Workplace Violence and the Role of Culture
Welcome to this article on culture and workplace violence. We will look in this article at various topics related to our general topic to see what can be done within a culture to create conditions to minimize workplace violence. We will focus on an example of how healthcare facilities in particular can address their issues. Let's get started.
Can a culture influence workplace violence?
Studies have shown the answer to the question we ask is yes. The culture of an organization can influence workplace violence. While no culture can guarantee that there is no violence in a workplace, an organization can try to minimize the chances of a workplace violence incident.
Here are some factors to consider.
- A workplace can reflect attitudes and trends in the world outside of work
- People in a workplace can conflict with each other as they bring various ideas and background to an organization
- A workplace with stress can push people to violence
What kind of workplace can push people to violence?
One example we have is with the expression - going postal - which refers to becoming uncontrollably angry to the point of violence and in an workplace situation. The expression comes from incidents where members of the United States Postal Service shot dead fellow workers, managers, the general public, and police in an incident of mass murder. There have been at least two dozen such incidents of rage at the workplace since 1983.
People in Australia also use the phrase in relation to an incident in 1987 - called the Queen Street massacre - where a gunman murdered eight people in Melbourne at an Australian Post Office building.
We hear that going postal relates to excessive stress and can lead to violent outbursts. Some postal workers have expressed the opinion that the term is appropriate to their work environment. Going postal is a term for "shooting up an office" and gets its origins from these types of post office related incidents.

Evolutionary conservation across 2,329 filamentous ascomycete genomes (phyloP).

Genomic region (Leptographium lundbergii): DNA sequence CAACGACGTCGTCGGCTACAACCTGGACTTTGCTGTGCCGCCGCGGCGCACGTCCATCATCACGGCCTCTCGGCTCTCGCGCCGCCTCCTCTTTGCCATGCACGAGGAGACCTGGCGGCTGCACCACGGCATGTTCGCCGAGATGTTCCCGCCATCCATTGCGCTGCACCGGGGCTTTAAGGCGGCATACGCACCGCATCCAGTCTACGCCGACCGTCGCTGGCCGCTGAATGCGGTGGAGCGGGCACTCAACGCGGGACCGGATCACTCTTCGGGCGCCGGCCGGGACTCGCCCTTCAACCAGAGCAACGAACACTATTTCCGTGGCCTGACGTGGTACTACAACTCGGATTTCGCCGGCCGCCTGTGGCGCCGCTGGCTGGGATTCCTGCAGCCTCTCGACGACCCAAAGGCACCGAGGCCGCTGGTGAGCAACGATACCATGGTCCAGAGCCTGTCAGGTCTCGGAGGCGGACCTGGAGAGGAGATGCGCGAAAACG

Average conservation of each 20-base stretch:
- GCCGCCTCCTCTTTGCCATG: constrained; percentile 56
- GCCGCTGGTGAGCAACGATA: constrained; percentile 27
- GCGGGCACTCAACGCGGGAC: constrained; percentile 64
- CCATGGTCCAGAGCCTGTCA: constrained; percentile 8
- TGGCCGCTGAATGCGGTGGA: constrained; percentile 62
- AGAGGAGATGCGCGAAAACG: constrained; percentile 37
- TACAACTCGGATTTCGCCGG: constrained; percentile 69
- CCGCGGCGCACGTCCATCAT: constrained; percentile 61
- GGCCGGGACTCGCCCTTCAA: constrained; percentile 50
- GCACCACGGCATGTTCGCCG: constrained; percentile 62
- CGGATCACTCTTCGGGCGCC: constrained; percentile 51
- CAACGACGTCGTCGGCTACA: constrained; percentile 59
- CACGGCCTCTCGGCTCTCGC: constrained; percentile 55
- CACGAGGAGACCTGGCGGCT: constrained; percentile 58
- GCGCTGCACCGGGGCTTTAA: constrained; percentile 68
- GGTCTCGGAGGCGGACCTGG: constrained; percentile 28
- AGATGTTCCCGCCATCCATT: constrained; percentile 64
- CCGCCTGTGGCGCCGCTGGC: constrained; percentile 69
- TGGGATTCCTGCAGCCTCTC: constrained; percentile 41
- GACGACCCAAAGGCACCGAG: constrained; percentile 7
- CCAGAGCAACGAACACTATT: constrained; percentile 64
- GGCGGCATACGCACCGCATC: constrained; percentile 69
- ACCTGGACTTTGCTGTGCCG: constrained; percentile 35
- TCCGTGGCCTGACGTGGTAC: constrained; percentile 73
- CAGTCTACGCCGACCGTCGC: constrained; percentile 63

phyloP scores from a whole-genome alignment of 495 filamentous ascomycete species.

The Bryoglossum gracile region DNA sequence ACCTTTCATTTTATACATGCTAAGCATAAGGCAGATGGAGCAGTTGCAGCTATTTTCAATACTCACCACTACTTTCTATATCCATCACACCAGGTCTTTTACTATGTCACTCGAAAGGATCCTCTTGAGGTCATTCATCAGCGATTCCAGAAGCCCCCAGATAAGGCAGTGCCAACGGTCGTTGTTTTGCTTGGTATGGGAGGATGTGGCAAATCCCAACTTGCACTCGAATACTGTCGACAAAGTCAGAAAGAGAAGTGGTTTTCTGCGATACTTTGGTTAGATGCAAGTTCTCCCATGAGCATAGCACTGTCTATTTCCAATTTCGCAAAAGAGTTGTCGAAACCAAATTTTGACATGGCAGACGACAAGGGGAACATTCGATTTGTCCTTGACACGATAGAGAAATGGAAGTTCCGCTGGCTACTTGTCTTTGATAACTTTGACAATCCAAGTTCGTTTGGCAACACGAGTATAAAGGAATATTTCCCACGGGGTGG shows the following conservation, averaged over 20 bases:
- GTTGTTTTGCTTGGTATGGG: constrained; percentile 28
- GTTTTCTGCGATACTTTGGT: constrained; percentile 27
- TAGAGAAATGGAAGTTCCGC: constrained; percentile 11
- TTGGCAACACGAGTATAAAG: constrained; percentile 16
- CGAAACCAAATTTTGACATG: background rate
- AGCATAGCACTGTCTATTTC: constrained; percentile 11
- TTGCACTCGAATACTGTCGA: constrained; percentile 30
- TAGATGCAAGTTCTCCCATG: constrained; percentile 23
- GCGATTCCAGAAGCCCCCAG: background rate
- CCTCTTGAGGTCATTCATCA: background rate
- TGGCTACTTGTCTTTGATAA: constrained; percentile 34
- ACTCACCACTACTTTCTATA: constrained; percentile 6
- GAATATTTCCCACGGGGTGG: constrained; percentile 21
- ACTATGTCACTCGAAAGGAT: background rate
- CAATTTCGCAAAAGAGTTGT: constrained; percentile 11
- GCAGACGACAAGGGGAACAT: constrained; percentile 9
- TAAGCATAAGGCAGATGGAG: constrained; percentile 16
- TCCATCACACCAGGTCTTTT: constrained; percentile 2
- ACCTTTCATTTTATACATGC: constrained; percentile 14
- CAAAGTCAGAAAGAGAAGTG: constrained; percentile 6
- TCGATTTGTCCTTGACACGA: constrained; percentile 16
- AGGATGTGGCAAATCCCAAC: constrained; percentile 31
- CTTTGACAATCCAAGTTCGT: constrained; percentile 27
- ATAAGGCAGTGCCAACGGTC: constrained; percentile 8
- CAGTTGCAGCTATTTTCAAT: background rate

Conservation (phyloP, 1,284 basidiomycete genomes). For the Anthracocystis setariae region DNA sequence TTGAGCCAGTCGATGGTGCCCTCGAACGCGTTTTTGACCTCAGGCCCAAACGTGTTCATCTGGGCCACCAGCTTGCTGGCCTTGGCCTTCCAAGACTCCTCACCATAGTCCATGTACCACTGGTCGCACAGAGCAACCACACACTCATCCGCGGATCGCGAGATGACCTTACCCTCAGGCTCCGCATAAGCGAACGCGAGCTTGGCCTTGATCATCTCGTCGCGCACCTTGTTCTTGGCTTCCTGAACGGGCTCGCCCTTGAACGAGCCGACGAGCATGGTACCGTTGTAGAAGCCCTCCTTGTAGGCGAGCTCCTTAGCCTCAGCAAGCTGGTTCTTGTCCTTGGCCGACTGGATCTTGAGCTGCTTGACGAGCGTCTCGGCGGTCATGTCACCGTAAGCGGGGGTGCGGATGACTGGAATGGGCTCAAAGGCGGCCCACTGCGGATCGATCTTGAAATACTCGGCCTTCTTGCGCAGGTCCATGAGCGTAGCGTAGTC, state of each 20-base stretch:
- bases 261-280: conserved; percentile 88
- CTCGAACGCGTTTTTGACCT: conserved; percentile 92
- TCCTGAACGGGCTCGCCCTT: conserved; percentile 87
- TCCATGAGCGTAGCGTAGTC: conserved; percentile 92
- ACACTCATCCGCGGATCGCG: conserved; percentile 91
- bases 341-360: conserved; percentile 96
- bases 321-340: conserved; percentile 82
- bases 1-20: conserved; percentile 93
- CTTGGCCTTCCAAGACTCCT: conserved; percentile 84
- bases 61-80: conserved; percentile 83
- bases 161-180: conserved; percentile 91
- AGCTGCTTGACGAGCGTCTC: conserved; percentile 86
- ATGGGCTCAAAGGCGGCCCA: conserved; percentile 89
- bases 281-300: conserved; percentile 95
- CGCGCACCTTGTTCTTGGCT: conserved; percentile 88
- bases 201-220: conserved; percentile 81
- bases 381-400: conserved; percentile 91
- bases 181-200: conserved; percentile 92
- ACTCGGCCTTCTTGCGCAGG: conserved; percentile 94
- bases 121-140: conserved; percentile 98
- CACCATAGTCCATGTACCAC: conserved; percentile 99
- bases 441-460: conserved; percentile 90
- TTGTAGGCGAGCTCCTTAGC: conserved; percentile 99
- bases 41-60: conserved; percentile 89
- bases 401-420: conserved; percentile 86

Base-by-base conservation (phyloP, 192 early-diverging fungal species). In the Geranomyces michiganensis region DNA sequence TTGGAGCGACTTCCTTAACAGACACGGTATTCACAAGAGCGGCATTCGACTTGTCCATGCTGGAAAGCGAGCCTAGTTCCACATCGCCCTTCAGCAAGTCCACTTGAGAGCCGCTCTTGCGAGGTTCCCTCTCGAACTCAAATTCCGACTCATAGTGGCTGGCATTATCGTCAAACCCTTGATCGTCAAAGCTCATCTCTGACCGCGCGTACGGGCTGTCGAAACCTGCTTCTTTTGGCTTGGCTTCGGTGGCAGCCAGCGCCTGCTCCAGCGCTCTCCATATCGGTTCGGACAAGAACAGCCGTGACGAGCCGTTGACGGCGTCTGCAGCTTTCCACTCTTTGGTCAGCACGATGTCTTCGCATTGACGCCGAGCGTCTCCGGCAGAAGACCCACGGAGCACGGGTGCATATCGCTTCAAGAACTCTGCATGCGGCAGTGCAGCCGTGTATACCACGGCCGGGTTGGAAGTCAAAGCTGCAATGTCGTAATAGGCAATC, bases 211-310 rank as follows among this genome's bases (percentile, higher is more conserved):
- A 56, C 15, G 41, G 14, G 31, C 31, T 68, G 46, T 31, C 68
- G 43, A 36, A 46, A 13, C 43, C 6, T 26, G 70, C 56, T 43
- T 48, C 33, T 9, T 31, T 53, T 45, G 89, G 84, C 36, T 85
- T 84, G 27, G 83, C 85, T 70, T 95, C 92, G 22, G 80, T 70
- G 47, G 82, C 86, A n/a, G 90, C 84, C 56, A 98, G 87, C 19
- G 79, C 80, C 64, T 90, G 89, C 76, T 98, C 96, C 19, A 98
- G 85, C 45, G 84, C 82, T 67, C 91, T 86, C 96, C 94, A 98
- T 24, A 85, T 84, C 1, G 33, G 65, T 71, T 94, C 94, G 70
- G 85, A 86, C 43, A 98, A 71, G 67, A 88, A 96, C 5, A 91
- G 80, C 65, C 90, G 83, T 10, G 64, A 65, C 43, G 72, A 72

- In 1986, postman Patrick Sherrill shot and killed 14 employees at a post office in Edmond, Oklahoma, before killing himself with a shot to the forehead
- In 1991, former US postal worker Joseph Harris killed his former supervisor at her home and two mail handlers at the Ridgewood Post Office in Pompton Lakes, New Jersey.
- In 1991, Thomas McIlvane - who had been fired from the Postal Service for insubordination and suspended for incidents on his route with postal customers - used a rifle to kill five people and himself at the post office at Royal Oaks, Michigan.
- In 2006, former postal employee Jennifer San Marco used handgun to kill six postal employees before committing suicide in Goleta, California. Reports show that she chose her victims based on race and had a history of racial prejudice.
- In 2006, letter carrier Grant Gallaher shot his supervisor at the post office in Baker City, Oklahoma.
The stress of work at post offices contributed to these events and led to the expression - going postal - showing that workplace violence can follow. Statistics show that homicide rates at postal offices are lower than they are at other work locations.
Not all homicides at a workplace are due to a person going postal - over stress in the workplace. Workplace homicides can also result, for example, when a passenger murders a taxi driver or a murder takes place in connection with a store robbery. The idea of going postal is just one factor related to workplace violence.
The bigger picture
Various types of workplace violence - from postal workers to taxi drivers to convenience stores - can reflect attitudes and trends we see in the general society. In the United States we can have over half a million non fatal violent crimes at year in the workplace and hundreds of workplace murders. Violence causes over 10 percent of all work related death in the United States. The workplace as in our society can be a place of violence and death.
While taking steps such as having a surveillance camera or guard at a workplace can help, a look at the culture of an organization can also help. Here are some factors to consider.
- Do employees feel their organization will help if they report something disturbing
- Do employees feel it is wrong to criticize a co worker
- Do supervisors accept that disturbing behavior is the norm you must accept